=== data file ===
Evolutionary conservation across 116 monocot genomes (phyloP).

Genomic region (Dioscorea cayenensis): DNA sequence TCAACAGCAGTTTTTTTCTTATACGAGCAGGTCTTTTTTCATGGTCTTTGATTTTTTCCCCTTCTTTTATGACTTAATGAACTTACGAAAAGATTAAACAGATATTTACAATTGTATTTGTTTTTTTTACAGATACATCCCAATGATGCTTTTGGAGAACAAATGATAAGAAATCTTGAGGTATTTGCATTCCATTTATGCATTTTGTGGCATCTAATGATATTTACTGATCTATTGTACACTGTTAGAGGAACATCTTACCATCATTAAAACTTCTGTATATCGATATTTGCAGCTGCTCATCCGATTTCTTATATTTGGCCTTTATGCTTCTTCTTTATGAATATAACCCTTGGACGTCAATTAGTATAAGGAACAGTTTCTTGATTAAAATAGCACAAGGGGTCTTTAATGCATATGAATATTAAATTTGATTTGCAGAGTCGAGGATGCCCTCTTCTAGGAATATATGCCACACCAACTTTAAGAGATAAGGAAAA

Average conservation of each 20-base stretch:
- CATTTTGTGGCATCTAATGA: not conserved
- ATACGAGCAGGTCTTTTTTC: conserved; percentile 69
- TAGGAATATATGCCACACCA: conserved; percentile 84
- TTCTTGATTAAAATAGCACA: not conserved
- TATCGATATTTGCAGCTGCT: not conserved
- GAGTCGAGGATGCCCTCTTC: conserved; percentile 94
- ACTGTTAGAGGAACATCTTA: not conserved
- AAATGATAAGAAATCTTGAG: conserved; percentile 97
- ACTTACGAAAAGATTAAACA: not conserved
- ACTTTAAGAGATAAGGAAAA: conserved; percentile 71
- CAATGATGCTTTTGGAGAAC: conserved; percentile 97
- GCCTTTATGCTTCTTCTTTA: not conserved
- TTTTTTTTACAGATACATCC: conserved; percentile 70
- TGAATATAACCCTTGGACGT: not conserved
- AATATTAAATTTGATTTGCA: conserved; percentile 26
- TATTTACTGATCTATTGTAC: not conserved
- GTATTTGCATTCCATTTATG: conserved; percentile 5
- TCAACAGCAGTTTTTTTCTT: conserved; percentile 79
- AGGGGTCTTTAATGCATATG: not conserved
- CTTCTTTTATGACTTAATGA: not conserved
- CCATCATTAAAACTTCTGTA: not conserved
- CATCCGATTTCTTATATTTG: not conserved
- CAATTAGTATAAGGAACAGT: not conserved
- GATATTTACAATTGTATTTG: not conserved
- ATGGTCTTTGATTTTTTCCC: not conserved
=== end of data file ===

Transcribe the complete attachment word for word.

Evolutionary conservation across 116 monocot genomes (phyloP).

Genomic region (Dioscorea cayenensis): DNA sequence TCAACAGCAGTTTTTTTCTTATACGAGCAGGTCTTTTTTCATGGTCTTTGATTTTTTCCCCTTCTTTTATGACTTAATGAACTTACGAAAAGATTAAACAGATATTTACAATTGTATTTGTTTTTTTTACAGATACATCCCAATGATGCTTTTGGAGAACAAATGATAAGAAATCTTGAGGTATTTGCATTCCATTTATGCATTTTGTGGCATCTAATGATATTTACTGATCTATTGTACACTGTTAGAGGAACATCTTACCATCATTAAAACTTCTGTATATCGATATTTGCAGCTGCTCATCCGATTTCTTATATTTGGCCTTTATGCTTCTTCTTTATGAATATAACCCTTGGACGTCAATTAGTATAAGGAACAGTTTCTTGATTAAAATAGCACAAGGGGTCTTTAATGCATATGAATATTAAATTTGATTTGCAGAGTCGAGGATGCCCTCTTCTAGGAATATATGCCACACCAACTTTAAGAGATAAGGAAAA

Average conservation of each 20-base stretch:
- CATTTTGTGGCATCTAATGA: not conserved
- ATACGAGCAGGTCTTTTTTC: conserved; percentile 69
- TAGGAATATATGCCACACCA: conserved; percentile 84
- TTCTTGATTAAAATAGCACA: not conserved
- TATCGATATTTGCAGCTGCT: not conserved
- GAGTCGAGGATGCCCTCTTC: conserved; percentile 94
- ACTGTTAGAGGAACATCTTA: not conserved
- AAATGATAAGAAATCTTGAG: conserved; percentile 97
- ACTTACGAAAAGATTAAACA: not conserved
- ACTTTAAGAGATAAGGAAAA: conserved; percentile 71
- CAATGATGCTTTTGGAGAAC: conserved; percentile 97
- GCCTTTATGCTTCTTCTTTA: not conserved
- TTTTTTTTACAGATACATCC: conserved; percentile 70
- TGAATATAACCCTTGGACGT: not conserved
- AATATTAAATTTGATTTGCA: conserved; percentile 26
- TATTTACTGATCTATTGTAC: not conserved
- GTATTTGCATTCCATTTATG: conserved; percentile 5
- TCAACAGCAGTTTTTTTCTT: conserved; percentile 79
- AGGGGTCTTTAATGCATATG: not conserved
- CTTCTTTTATGACTTAATGA: not conserved
- CCATCATTAAAACTTCTGTA: not conserved
- CATCCGATTTCTTATATTTG: not conserved
- CAATTAGTATAAGGAACAGT: not conserved
- GATATTTACAATTGTATTTG: not conserved
- ATGGTCTTTGATTTTTTCCC: not conserved